Next is the Waiting Period of 60 days.
What If I Change My Mind After Filing?
It is possible to change your mind about getting a divorce in Texas. If you and your spouse agree to it, you will sign and submit a document called Notice of Nonsuit. If you decide to get divorced later, you will need to start the process again.
What If My Spouse Doesn’t Respond?
Just because your spouse is avoiding it, it doesn’t mean you can’t move forward. You will still have to wait out the 60 days, but after that, you can contact the court to request a hearing for what is called a Default Divorce.
If you are hoping for a default divorce, remember that your spouse can still file an answer between the Monday after Day 20 and the finalization. However, until they have filed an answer, you have no obligation to provide your spouse with any further notifications for proceedings.
What If My Spouse and I Cannot Agree on Anything?
If you file for divorce, your spouse may choose to serve a Counterpetition. This allows your spouse to state the grounds they have for divorce and whether they have any requests for the decree.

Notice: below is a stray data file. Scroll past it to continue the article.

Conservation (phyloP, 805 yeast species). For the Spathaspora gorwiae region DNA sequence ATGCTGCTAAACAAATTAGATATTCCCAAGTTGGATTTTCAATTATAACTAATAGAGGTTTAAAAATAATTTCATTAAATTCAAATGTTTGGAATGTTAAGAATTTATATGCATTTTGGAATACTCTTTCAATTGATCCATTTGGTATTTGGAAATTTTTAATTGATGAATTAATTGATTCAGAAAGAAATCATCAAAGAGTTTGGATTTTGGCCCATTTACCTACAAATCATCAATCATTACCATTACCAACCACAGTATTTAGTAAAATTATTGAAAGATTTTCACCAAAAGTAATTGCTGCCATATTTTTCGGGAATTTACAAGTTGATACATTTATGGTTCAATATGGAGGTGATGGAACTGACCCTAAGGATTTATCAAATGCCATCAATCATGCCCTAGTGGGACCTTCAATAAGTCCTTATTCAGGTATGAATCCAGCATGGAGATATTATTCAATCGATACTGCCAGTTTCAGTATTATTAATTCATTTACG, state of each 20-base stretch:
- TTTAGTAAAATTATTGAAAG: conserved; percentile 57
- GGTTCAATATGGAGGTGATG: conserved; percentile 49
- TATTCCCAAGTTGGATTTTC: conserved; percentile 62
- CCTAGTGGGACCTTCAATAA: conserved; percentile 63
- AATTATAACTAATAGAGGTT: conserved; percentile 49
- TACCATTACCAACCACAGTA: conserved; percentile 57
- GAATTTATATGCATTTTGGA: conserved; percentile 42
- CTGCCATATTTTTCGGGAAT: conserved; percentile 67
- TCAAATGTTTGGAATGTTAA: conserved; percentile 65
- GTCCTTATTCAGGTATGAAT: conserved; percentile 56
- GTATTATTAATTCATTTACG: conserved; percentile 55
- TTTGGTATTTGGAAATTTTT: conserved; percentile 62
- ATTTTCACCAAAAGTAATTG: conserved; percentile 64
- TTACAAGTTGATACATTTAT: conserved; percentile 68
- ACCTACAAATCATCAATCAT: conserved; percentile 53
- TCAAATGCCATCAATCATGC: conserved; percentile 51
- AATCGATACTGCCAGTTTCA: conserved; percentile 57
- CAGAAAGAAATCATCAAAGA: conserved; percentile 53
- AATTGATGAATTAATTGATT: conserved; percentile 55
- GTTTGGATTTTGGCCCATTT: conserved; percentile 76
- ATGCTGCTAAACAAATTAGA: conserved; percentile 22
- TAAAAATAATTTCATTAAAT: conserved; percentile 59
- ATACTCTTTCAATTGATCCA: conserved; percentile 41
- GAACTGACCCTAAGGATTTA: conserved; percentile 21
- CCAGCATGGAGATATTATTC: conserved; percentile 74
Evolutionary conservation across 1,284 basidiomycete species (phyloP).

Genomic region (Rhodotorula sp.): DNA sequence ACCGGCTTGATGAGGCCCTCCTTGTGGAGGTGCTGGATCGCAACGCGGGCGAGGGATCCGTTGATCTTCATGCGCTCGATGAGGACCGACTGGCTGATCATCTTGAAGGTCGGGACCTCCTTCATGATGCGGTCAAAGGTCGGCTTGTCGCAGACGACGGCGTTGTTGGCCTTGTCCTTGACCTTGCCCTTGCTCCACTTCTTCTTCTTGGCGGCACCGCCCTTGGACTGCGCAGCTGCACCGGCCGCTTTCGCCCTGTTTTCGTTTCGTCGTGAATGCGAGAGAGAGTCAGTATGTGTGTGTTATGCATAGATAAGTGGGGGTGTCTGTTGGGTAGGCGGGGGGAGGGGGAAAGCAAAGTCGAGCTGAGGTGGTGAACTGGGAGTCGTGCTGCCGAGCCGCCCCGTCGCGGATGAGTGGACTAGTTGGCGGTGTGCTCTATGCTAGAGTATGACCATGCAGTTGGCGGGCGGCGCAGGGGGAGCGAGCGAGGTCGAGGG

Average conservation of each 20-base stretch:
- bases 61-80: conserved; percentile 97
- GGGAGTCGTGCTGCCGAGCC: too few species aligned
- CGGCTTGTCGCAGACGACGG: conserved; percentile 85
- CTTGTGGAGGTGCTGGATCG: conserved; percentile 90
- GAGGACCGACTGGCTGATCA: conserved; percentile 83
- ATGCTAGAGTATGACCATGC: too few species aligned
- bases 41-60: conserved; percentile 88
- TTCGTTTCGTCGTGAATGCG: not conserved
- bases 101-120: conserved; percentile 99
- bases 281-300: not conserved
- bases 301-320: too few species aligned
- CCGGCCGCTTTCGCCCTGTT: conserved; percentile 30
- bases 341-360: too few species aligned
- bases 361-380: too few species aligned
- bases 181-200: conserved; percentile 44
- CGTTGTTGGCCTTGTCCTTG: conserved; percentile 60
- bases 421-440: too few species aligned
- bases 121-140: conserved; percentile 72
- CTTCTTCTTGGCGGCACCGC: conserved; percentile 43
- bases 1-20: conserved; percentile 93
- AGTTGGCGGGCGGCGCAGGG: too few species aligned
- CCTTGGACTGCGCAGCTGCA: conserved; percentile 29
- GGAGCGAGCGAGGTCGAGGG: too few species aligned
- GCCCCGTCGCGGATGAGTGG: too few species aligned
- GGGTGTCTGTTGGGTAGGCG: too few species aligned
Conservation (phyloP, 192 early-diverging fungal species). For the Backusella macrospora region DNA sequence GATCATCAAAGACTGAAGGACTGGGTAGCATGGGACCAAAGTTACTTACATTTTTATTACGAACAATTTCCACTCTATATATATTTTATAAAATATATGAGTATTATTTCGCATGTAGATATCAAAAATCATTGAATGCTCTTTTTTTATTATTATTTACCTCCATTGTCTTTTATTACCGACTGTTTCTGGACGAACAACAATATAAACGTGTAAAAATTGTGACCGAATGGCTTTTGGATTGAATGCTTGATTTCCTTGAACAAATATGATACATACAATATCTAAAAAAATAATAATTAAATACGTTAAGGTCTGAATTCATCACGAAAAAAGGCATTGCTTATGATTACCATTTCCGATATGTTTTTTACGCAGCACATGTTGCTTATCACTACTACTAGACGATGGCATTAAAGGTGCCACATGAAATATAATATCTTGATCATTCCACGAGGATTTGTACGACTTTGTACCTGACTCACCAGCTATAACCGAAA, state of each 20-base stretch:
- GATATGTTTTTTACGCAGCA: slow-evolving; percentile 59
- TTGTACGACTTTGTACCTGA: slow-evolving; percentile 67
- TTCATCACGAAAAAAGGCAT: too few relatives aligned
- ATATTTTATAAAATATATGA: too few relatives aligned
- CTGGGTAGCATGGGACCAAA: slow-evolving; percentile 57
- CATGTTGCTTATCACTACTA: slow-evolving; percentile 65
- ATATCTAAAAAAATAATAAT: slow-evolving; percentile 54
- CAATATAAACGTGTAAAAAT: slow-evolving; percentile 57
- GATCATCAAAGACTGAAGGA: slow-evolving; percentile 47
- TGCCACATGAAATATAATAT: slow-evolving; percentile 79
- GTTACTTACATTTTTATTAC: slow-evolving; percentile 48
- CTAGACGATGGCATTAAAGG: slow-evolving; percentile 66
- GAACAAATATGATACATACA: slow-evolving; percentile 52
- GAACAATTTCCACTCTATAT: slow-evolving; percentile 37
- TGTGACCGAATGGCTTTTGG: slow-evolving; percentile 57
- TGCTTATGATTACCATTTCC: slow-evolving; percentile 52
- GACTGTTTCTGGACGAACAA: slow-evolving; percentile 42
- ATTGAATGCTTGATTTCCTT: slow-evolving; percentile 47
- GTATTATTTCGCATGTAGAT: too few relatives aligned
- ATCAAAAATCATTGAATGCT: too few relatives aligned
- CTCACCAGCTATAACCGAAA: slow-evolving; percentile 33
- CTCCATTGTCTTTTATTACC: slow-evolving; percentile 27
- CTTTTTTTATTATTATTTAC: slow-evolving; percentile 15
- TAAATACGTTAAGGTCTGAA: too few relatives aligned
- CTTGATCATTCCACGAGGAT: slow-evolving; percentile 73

If the relationship between the two of you is not amicable, the divorce is referred to as a High-conflict Case. You should elect to file Temporary Orders to establish how custody of the children and property will be shared until the divorce is finalized.
Mediation will be required before the final hearing. In contested divorces with children involved, it may be appropriate to consider home evaluators and parenting courses. It is ideal to try to reach a Settlement between the two parties before appearing before a judge.
What Makes a Divorce Final?
If the divorce is uncontested, you will schedule a hearing for the Final Decree of Divorce with the court. It is not necessary for both spouses to attend, given that both have signed the decree.
If the divorce is contested, and if you must appear in front of a judge to answer questions, it is paramount to have a family law attorney by your side. You will need to be prepared to provide legally recognized reasons for your requests, as well as all appropriate documentation.
When a judge approves a divorce, they will officially grant the divorce and sign the Final Decree of Divorce. After the paperwork is processed by court administration, you will be obligated to provide a copy to your spouse if they are not present.
The Last Step to Getting a Divorce in Texas
Completion of the BVS Form is required by the State of Texas at the end of divorce suits and any other suit that affects the family relationship. If you do not have any children, the form is still necessary and will confirm this with the state.